Elizabeth Kaeton said...

Thanks for your visit, Mimi. I'm going to find the Sheik's sermon. As I recall, there were some troubling pieces, but it was remarkably tolerant, considering the violence inherent in the situation as well as the man's history of seeing violence as a solution.

Bex said...

Viva la Cheddar Revolution!

(I didn't think this one up, but I wish I had).

Muthah+ said...

My hermenutic of suspicion is working over time, so I am a little slow in thinking that these calls by the people to gov'ts that have failed them, to be victorious in the long run. But what I am delighted in is the energy of the young to be rooted in peaceful displays in the face of power and force.

I am also pleased to see Muslim leaders calling upon Christians and Muslims to pray together. It is at this place where I think that this past age of maniacal hatred is beginning to ebb.

Revd. Neal Terry said...

Thank you for a beautiful reflection Elizabeth. Your description of Chaos theory is simple and understandable I hope to many. Lorenz would be pleased I am sure.
The call of the Sheik reminded me of the occasions I have prayed alongside my muslim friends from Tunisia, Libya, Morroco, Egypt the Lebannon, Syria and Turkey. The last time we were all together was for the final day of Ramadan in the Sulamaneye Mosque in Istanbul. The randomness of events which brought us together was indeed a chaotic nodality but produced a unity of feeling which can only be described as moving. 'Luminous beings are we.' The stuff of this earthly existence unimportant compared to the possible.

walter said...

Elizabeth the ‘immanent’ and the ‘today’ of the New Testament are diverse from the ‘immanent’ of the eternal presence of the being of Parmenides because it is about an ‘immanent’ and a ‘suddenly’ in which appear thunderly the gospel of the promised future. In this sense only we need to call it an eschatological future. For the Greek parùsia was the quintessential presence of God, of the presence of the being. But in the New Testament the parùsia of Christ is conceived exclusively in the category of the awaiting thus it does not mean praesentia Christi but adventus Christi, that is to say it does not mean the eternal presence that discontinue time but as say the hymns of Advent, its future that disclose the actualizing potential to live in time because to live in time is Hope and Freedom. The believer is not located in the full afternoon of life but at the Dawn of a new day as our Dr Paul experiences in some of his posting. I think you know this already. In this sense I second your thought that the parùsia is not immanent. In the name of the One who keeps us centered and focused and truthful ILove my Littlee Girl, ILove my Portuguese Girl, ILove my Traveling Mercies, ILove our Helluva Woman, ILove my Brother-ILove Fran and Parson Kaeton at Freedom Theology-ILove my MysticLibby.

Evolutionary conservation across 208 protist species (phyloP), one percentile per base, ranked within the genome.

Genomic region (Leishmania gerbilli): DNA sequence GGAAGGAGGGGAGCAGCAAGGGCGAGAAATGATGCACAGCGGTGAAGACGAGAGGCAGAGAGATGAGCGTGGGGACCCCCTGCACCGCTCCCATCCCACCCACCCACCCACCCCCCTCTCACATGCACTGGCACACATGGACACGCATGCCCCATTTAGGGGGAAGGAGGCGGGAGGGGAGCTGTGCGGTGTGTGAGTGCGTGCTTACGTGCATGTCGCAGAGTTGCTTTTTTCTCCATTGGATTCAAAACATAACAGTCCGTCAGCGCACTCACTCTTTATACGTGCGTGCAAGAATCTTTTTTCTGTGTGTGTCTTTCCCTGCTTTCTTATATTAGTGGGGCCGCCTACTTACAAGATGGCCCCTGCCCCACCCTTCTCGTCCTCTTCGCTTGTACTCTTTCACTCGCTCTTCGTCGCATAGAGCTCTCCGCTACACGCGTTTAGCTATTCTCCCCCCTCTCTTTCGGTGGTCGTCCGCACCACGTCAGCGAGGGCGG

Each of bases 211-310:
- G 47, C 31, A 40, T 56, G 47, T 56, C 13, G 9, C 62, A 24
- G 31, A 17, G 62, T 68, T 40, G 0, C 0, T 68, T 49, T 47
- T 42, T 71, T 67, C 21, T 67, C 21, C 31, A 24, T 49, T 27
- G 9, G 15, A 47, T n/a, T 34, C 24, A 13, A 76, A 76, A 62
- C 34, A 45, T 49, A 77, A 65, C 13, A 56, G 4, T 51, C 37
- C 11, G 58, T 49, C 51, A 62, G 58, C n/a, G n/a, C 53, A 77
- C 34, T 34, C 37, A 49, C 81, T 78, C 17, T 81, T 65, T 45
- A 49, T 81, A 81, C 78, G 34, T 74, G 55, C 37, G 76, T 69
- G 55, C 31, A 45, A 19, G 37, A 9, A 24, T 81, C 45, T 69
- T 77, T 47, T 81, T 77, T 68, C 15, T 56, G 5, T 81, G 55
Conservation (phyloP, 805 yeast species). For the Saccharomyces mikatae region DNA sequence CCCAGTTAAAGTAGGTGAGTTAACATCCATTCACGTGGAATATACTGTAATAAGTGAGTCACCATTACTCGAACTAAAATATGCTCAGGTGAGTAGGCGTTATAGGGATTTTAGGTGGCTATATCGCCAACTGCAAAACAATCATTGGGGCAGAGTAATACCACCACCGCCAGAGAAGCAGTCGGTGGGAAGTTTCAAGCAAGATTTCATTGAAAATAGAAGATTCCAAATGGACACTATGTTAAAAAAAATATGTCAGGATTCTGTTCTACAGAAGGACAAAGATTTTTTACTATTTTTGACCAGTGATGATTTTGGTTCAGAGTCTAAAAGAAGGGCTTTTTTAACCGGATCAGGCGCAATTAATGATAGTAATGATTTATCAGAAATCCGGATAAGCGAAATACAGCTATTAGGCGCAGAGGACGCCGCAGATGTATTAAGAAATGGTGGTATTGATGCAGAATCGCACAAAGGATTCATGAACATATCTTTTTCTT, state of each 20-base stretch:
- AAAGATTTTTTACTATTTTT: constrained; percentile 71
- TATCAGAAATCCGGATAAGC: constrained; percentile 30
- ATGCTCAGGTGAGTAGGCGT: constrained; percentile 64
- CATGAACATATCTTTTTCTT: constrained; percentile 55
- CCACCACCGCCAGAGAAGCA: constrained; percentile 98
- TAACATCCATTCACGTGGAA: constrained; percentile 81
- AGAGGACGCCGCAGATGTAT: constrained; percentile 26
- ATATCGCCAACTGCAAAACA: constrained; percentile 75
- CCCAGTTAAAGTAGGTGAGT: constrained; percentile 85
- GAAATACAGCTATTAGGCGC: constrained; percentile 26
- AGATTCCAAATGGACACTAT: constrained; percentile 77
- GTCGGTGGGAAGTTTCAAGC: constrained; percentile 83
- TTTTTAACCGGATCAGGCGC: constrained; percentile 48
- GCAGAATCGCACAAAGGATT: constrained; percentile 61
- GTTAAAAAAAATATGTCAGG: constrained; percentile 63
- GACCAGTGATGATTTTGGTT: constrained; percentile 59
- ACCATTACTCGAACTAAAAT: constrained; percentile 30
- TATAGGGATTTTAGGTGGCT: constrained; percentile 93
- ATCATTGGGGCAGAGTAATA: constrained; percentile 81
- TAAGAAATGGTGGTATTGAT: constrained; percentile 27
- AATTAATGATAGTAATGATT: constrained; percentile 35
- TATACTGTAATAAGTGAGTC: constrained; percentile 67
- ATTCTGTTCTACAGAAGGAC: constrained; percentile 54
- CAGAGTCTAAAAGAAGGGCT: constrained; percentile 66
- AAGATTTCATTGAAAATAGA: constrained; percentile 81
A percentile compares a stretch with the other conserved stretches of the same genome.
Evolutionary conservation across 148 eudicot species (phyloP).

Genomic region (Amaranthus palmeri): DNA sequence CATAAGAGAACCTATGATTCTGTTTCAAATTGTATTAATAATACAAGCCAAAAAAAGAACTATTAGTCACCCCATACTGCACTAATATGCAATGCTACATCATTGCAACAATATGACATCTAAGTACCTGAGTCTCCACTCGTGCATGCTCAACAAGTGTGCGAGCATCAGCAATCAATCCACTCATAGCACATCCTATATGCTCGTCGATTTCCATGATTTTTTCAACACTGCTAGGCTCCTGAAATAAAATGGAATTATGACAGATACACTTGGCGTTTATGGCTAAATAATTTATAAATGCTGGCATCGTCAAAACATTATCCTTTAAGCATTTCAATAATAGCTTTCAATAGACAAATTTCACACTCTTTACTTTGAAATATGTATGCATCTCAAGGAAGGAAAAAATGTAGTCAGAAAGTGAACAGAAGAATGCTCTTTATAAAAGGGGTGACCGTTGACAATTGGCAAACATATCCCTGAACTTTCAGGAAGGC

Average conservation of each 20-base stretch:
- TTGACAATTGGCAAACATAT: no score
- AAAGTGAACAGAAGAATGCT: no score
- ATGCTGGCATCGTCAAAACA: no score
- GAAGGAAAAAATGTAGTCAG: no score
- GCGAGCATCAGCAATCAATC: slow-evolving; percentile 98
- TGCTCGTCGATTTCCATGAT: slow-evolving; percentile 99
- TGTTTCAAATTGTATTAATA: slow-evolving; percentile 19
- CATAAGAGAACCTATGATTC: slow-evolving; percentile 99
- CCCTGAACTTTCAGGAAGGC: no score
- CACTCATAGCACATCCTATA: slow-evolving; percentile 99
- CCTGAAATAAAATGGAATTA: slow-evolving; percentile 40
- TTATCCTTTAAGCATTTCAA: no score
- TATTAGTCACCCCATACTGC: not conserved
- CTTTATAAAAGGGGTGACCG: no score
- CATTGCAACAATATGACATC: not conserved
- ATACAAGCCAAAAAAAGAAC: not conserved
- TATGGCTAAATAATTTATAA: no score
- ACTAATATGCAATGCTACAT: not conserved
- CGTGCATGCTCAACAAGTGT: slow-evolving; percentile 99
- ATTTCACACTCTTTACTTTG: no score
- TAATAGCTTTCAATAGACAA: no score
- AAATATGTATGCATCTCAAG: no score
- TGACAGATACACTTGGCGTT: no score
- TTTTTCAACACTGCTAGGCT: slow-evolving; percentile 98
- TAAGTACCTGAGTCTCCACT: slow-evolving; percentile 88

Walter Vitale